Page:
I remember the day when it arrived. We had prepared a special place for it in the file room. A sales rep brought it in, unpacked it, plugged it in and we all gathered around to witness its majesty. I had bought my first fax machine.
Back then I was determined to stay on the bleeding edge of office technology for small law firms. One of the first 'boutique' firms in the province to computerize, not only for the support staff, lawyers too. The productivity gain was enormous. It was a wonderful time, I think.
Today, however, the fax machine is the clerical equivalent of the dodo bird, an endangered species seemingly destined for extinction. Blame the Brits if you must.
On Sunday, Matt Hancock, the British health and social care secretary, banned the purchase of facsimile machines by the National Health Service effective Jan. 1, 2019. He also ordered that faxes be phased out completely in hospitals and physicians’ offices by April, 2020.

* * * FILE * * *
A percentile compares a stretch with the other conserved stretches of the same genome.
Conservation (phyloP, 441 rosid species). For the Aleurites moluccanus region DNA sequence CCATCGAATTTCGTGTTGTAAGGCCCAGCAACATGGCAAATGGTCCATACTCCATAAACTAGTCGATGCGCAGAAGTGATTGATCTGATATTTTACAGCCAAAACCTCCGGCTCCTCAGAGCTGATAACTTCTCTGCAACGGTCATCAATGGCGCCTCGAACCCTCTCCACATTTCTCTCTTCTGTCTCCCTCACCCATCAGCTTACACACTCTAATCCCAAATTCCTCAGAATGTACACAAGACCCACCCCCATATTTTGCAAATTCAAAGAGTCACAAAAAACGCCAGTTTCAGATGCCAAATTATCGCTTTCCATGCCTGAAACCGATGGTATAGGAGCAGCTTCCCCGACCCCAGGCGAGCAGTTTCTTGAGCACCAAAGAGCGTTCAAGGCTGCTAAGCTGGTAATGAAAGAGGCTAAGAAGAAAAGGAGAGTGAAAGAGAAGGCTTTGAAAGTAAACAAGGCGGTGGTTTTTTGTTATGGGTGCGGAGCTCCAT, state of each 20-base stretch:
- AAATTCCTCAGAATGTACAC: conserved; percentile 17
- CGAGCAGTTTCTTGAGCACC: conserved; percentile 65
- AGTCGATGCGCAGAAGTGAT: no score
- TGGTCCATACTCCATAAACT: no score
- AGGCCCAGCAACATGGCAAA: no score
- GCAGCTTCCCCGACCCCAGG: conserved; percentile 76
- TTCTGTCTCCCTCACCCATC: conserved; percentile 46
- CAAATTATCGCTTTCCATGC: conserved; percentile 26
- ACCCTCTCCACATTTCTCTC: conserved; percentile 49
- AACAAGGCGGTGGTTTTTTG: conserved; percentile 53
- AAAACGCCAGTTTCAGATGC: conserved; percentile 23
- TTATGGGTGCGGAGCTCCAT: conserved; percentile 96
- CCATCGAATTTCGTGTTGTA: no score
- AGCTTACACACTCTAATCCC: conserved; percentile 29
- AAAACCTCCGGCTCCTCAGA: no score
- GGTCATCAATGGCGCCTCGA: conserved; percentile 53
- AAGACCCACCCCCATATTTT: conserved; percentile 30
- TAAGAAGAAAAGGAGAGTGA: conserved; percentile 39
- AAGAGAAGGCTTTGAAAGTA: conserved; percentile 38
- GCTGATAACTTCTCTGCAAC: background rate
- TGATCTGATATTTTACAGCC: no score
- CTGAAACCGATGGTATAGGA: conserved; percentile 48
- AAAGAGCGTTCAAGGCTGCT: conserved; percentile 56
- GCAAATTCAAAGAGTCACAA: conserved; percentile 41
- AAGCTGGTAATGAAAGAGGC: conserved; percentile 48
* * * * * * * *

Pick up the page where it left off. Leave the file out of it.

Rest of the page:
Oh, but how Canada – a country even more in the poisonous grip of the fax than Britain – could use this common sense initiative.
“We don’t underestimate the enormity of the challenge to remove all our machines in such a short time, but we cannot afford to continue living in the dark ages,” Mr. Hancock said in the release.In my day so much has come and gone - bias-ply tires, drum brakes, plugs and points, carburetors, incandescent light bulbs, betamax and VHS, floppy disks, mini-cams, the once ubiquitous Walkman, corded tools and appliances of all descriptions, on and on and on.
Now it's the humble fax machine's turn to be put down. Such is the fate of the days when men were made of oak and ships were made of iron. Gone, gone, gone.
It's been said that our children are the mirror of our own mortality. Tell me about it. I have a son-in-law who works for Microsoft helping to develop something called blended or mixed reality technology. Apparently it has something to do with layering artificial reality atop normal reality, whatever that is.